Dan Skoglund could handle putting his own life on hold, but his four-year-old daughter couldn't wait. "My situation is noninflammatory degenerative osteoarthritis and it's idiopathic. That's the medical term for they don't know. It started about 14 years ago. I was about 31 years old and I had very, very sharp pain walking around."
Over nine years of living with painful, osteoarthritis in his hips, he had given up all the activities he loved - football, basketball, volleyball, running, bicycling, downhill and water skiing. "My life got progressively less active, less fun, and less participative."
He didn't want to miss his daughter's childhood too. When he went to the doctor's office; he knew his problem was a major one. "I'll never forget laying down in the X-ray room and hearing the radiologist who had taken the X-ray go, "Oh, my god."
Faced with so many things he couldn't do, Dan took charge to regain control of his life. He met with surgeons to talk about the benefits and risks of surgery and conducted extensive Internet research. After pouring through FDA clinical trial data and research reports regarding Stryker Orthopaedics implants, he tracked down a lead clinical trial surgeon and scheduled surgery.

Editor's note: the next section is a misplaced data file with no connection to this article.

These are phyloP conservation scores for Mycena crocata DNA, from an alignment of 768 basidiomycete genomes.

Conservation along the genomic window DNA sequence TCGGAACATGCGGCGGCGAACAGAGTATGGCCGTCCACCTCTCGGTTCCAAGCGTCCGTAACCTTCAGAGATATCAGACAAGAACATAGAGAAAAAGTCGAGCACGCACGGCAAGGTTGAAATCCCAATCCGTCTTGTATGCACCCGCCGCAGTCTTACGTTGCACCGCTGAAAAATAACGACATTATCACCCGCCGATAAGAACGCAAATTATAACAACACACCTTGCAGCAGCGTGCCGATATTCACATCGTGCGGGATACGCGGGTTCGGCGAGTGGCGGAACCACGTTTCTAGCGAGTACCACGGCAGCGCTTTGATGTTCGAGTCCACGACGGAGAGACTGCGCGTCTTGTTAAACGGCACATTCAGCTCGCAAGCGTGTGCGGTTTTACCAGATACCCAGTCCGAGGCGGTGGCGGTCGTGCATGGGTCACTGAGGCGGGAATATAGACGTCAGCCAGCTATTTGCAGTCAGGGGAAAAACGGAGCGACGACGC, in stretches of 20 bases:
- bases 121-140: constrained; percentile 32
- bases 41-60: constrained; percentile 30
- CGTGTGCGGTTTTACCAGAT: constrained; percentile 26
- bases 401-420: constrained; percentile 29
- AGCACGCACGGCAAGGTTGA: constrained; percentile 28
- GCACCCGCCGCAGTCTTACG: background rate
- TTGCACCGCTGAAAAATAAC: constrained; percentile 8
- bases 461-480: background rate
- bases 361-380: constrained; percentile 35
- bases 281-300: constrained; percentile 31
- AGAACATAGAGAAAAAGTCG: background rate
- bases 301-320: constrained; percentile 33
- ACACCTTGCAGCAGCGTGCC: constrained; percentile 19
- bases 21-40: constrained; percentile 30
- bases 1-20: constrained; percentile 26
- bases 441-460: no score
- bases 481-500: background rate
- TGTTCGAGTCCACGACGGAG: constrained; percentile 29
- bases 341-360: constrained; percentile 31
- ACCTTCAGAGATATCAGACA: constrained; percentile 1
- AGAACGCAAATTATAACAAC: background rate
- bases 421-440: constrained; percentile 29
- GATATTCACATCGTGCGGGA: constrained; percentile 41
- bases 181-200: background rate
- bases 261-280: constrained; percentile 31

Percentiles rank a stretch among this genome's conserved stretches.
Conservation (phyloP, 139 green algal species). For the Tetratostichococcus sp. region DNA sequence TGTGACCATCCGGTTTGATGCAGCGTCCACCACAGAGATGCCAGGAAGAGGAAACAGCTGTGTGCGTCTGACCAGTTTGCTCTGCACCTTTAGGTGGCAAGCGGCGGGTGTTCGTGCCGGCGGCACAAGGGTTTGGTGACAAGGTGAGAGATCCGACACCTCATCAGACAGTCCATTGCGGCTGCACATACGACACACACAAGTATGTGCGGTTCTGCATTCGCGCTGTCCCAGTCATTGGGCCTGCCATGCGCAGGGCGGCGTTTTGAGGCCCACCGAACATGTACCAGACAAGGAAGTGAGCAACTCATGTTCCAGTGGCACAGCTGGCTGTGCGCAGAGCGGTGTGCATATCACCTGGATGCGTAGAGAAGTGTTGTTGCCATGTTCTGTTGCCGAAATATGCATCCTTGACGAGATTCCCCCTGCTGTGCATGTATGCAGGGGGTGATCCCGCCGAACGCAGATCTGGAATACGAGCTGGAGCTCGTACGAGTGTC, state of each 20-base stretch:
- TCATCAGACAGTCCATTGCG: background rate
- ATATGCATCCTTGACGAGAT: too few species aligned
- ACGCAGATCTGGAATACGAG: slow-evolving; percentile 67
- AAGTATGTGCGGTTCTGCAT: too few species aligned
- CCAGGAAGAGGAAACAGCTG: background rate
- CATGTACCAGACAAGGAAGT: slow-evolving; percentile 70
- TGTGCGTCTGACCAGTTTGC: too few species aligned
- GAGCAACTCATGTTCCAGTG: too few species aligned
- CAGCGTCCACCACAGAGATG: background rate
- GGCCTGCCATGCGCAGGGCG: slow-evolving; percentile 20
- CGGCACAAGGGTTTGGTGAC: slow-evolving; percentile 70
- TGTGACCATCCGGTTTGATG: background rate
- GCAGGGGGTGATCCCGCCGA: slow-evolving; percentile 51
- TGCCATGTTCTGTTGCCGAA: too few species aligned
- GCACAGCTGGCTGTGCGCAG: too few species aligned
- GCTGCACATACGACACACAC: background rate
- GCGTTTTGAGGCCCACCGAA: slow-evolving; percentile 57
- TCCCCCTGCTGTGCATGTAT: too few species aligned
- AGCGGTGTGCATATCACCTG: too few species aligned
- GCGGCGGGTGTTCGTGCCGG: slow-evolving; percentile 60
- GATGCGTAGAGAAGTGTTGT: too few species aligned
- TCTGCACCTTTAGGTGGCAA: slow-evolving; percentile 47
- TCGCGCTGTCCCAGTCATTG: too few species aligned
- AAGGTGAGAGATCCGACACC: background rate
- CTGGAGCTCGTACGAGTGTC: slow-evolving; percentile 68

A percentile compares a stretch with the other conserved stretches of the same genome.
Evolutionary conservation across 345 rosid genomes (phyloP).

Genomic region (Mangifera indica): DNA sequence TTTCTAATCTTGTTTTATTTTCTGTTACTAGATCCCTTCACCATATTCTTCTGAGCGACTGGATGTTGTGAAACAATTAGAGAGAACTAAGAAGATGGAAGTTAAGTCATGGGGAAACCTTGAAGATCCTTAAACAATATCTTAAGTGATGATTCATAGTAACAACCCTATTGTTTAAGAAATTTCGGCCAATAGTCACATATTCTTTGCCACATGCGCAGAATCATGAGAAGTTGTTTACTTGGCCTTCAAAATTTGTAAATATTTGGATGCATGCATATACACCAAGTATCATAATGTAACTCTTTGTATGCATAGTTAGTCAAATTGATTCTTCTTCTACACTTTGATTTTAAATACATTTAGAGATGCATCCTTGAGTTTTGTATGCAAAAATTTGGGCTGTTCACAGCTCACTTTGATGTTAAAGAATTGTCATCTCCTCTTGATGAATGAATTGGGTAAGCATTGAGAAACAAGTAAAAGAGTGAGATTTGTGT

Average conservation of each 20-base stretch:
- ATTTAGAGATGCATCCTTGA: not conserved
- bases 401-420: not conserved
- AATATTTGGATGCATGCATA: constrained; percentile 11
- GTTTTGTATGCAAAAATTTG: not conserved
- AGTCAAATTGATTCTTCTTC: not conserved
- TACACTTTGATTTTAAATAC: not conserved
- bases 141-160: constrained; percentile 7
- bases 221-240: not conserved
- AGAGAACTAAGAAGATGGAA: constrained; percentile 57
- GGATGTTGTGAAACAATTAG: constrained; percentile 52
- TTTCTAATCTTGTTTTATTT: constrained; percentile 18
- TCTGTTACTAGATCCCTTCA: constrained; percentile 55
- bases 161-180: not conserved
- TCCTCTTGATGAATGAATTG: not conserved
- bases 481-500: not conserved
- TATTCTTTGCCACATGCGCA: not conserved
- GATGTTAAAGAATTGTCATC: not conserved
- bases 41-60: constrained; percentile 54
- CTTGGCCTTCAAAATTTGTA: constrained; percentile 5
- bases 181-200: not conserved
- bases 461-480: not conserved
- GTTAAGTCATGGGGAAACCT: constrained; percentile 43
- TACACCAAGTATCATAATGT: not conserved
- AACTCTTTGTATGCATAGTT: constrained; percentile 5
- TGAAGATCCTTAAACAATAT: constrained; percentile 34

Since then, he has been living his life. After consultation with his doctor, he ultimately had two surgeries to replace both hips. Soon after both surgeries, he was walking without crutches. With the help of physical therapy, he was soon walking as a morning workout. And now, he can take his two-year-old daughter and her mom sledding and bike riding without painful repercussions.
"It's great to enjoy life again," says Dan. "I keep reading all these stories of post-operation 'hippies,' as we call ourselves, and it seems to be a common thread - you get your life back. It's great to get my life back again," says Dan.
Individual results vary. Not all patients will have the same post-operative recovery and activity level. See your orthopaedic surgeon to discuss your potential benefits and risks.